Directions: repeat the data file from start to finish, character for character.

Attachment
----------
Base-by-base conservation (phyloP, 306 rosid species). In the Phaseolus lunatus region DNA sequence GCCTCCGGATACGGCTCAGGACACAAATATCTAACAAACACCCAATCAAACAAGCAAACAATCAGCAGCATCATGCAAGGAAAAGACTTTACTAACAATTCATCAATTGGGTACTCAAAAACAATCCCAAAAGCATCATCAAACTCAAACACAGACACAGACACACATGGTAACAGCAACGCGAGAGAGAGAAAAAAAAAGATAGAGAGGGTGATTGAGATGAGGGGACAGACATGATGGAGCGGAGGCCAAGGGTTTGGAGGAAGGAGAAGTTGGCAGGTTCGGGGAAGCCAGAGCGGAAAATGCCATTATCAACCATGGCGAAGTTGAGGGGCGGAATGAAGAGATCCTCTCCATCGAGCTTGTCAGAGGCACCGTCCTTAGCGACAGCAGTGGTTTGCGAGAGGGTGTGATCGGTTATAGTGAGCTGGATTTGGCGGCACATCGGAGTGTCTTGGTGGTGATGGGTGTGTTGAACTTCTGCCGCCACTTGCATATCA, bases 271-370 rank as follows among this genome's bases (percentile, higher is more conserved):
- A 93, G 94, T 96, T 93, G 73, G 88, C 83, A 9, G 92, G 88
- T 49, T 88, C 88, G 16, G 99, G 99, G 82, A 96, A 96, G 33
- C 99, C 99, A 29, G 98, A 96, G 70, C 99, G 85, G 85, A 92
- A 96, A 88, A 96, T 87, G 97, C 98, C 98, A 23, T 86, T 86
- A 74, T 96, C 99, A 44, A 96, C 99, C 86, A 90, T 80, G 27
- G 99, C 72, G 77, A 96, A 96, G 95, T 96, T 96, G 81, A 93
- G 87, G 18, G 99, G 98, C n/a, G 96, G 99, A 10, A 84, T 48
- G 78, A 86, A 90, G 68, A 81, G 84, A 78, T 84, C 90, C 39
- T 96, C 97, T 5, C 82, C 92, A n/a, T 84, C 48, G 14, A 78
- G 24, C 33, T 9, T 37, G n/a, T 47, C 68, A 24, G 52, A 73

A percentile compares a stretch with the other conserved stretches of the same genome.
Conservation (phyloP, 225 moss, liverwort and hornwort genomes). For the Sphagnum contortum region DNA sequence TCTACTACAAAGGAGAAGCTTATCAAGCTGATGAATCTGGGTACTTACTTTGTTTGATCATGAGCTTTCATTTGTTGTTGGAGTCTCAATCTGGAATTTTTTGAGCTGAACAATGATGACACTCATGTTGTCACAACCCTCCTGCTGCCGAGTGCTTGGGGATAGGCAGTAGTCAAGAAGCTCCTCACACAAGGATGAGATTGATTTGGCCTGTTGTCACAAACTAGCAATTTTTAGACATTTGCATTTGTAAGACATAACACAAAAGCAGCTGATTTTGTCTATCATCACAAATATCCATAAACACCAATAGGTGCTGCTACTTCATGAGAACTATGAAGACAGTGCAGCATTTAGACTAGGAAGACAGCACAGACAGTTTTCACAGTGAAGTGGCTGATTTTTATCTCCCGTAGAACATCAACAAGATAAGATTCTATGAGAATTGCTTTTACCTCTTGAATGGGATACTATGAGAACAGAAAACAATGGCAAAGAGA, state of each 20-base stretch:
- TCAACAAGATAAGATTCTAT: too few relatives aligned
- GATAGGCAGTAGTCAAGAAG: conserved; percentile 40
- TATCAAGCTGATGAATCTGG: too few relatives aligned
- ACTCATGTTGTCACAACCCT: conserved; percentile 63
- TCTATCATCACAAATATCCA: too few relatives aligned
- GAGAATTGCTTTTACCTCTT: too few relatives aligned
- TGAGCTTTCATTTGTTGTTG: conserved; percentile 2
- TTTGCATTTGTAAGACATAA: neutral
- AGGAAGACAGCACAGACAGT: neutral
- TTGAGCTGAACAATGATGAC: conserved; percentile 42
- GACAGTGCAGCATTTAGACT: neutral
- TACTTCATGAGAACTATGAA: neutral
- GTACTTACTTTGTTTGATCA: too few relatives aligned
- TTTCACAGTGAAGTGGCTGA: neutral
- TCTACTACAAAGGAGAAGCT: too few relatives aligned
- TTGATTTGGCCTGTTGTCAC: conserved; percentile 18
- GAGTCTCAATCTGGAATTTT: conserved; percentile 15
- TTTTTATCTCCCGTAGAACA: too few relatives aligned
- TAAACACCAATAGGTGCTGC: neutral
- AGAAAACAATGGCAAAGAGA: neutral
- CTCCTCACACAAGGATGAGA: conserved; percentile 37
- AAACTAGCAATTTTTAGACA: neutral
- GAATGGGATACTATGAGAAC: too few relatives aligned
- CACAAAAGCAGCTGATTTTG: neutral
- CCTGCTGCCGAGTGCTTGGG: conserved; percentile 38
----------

Base-by-base conservation (phyloP, 306 rosid species). In the Phaseolus lunatus region DNA sequence GCCTCCGGATACGGCTCAGGACACAAATATCTAACAAACACCCAATCAAACAAGCAAACAATCAGCAGCATCATGCAAGGAAAAGACTTTACTAACAATTCATCAATTGGGTACTCAAAAACAATCCCAAAAGCATCATCAAACTCAAACACAGACACAGACACACATGGTAACAGCAACGCGAGAGAGAGAAAAAAAAAGATAGAGAGGGTGATTGAGATGAGGGGACAGACATGATGGAGCGGAGGCCAAGGGTTTGGAGGAAGGAGAAGTTGGCAGGTTCGGGGAAGCCAGAGCGGAAAATGCCATTATCAACCATGGCGAAGTTGAGGGGCGGAATGAAGAGATCCTCTCCATCGAGCTTGTCAGAGGCACCGTCCTTAGCGACAGCAGTGGTTTGCGAGAGGGTGTGATCGGTTATAGTGAGCTGGATTTGGCGGCACATCGGAGTGTCTTGGTGGTGATGGGTGTGTTGAACTTCTGCCGCCACTTGCATATCA, bases 271-370 rank as follows among this genome's bases (percentile, higher is more conserved):
- A 93, G 94, T 96, T 93, G 73, G 88, C 83, A 9, G 92, G 88
- T 49, T 88, C 88, G 16, G 99, G 99, G 82, A 96, A 96, G 33
- C 99, C 99, A 29, G 98, A 96, G 70, C 99, G 85, G 85, A 92
- A 96, A 88, A 96, T 87, G 97, C 98, C 98, A 23, T 86, T 86
- A 74, T 96, C 99, A 44, A 96, C 99, C 86, A 90, T 80, G 27
- G 99, C 72, G 77, A 96, A 96, G 95, T 96, T 96, G 81, A 93
- G 87, G 18, G 99, G 98, C n/a, G 96, G 99, A 10, A 84, T 48
- G 78, A 86, A 90, G 68, A 81, G 84, A 78, T 84, C 90, C 39
- T 96, C 97, T 5, C 82, C 92, A n/a, T 84, C 48, G 14, A 78
- G 24, C 33, T 9, T 37, G n/a, T 47, C 68, A 24, G 52, A 73

A percentile compares a stretch with the other conserved stretches of the same genome.
Conservation (phyloP, 225 moss, liverwort and hornwort genomes). For the Sphagnum contortum region DNA sequence TCTACTACAAAGGAGAAGCTTATCAAGCTGATGAATCTGGGTACTTACTTTGTTTGATCATGAGCTTTCATTTGTTGTTGGAGTCTCAATCTGGAATTTTTTGAGCTGAACAATGATGACACTCATGTTGTCACAACCCTCCTGCTGCCGAGTGCTTGGGGATAGGCAGTAGTCAAGAAGCTCCTCACACAAGGATGAGATTGATTTGGCCTGTTGTCACAAACTAGCAATTTTTAGACATTTGCATTTGTAAGACATAACACAAAAGCAGCTGATTTTGTCTATCATCACAAATATCCATAAACACCAATAGGTGCTGCTACTTCATGAGAACTATGAAGACAGTGCAGCATTTAGACTAGGAAGACAGCACAGACAGTTTTCACAGTGAAGTGGCTGATTTTTATCTCCCGTAGAACATCAACAAGATAAGATTCTATGAGAATTGCTTTTACCTCTTGAATGGGATACTATGAGAACAGAAAACAATGGCAAAGAGA, state of each 20-base stretch:
- TCAACAAGATAAGATTCTAT: too few relatives aligned
- GATAGGCAGTAGTCAAGAAG: conserved; percentile 40
- TATCAAGCTGATGAATCTGG: too few relatives aligned
- ACTCATGTTGTCACAACCCT: conserved; percentile 63
- TCTATCATCACAAATATCCA: too few relatives aligned
- GAGAATTGCTTTTACCTCTT: too few relatives aligned
- TGAGCTTTCATTTGTTGTTG: conserved; percentile 2
- TTTGCATTTGTAAGACATAA: neutral
- AGGAAGACAGCACAGACAGT: neutral
- TTGAGCTGAACAATGATGAC: conserved; percentile 42
- GACAGTGCAGCATTTAGACT: neutral
- TACTTCATGAGAACTATGAA: neutral
- GTACTTACTTTGTTTGATCA: too few relatives aligned
- TTTCACAGTGAAGTGGCTGA: neutral
- TCTACTACAAAGGAGAAGCT: too few relatives aligned
- TTGATTTGGCCTGTTGTCAC: conserved; percentile 18
- GAGTCTCAATCTGGAATTTT: conserved; percentile 15
- TTTTTATCTCCCGTAGAACA: too few relatives aligned
- TAAACACCAATAGGTGCTGC: neutral
- AGAAAACAATGGCAAAGAGA: neutral
- CTCCTCACACAAGGATGAGA: conserved; percentile 37
- AAACTAGCAATTTTTAGACA: neutral
- GAATGGGATACTATGAGAAC: too few relatives aligned
- CACAAAAGCAGCTGATTTTG: neutral
- CCTGCTGCCGAGTGCTTGGG: conserved; percentile 38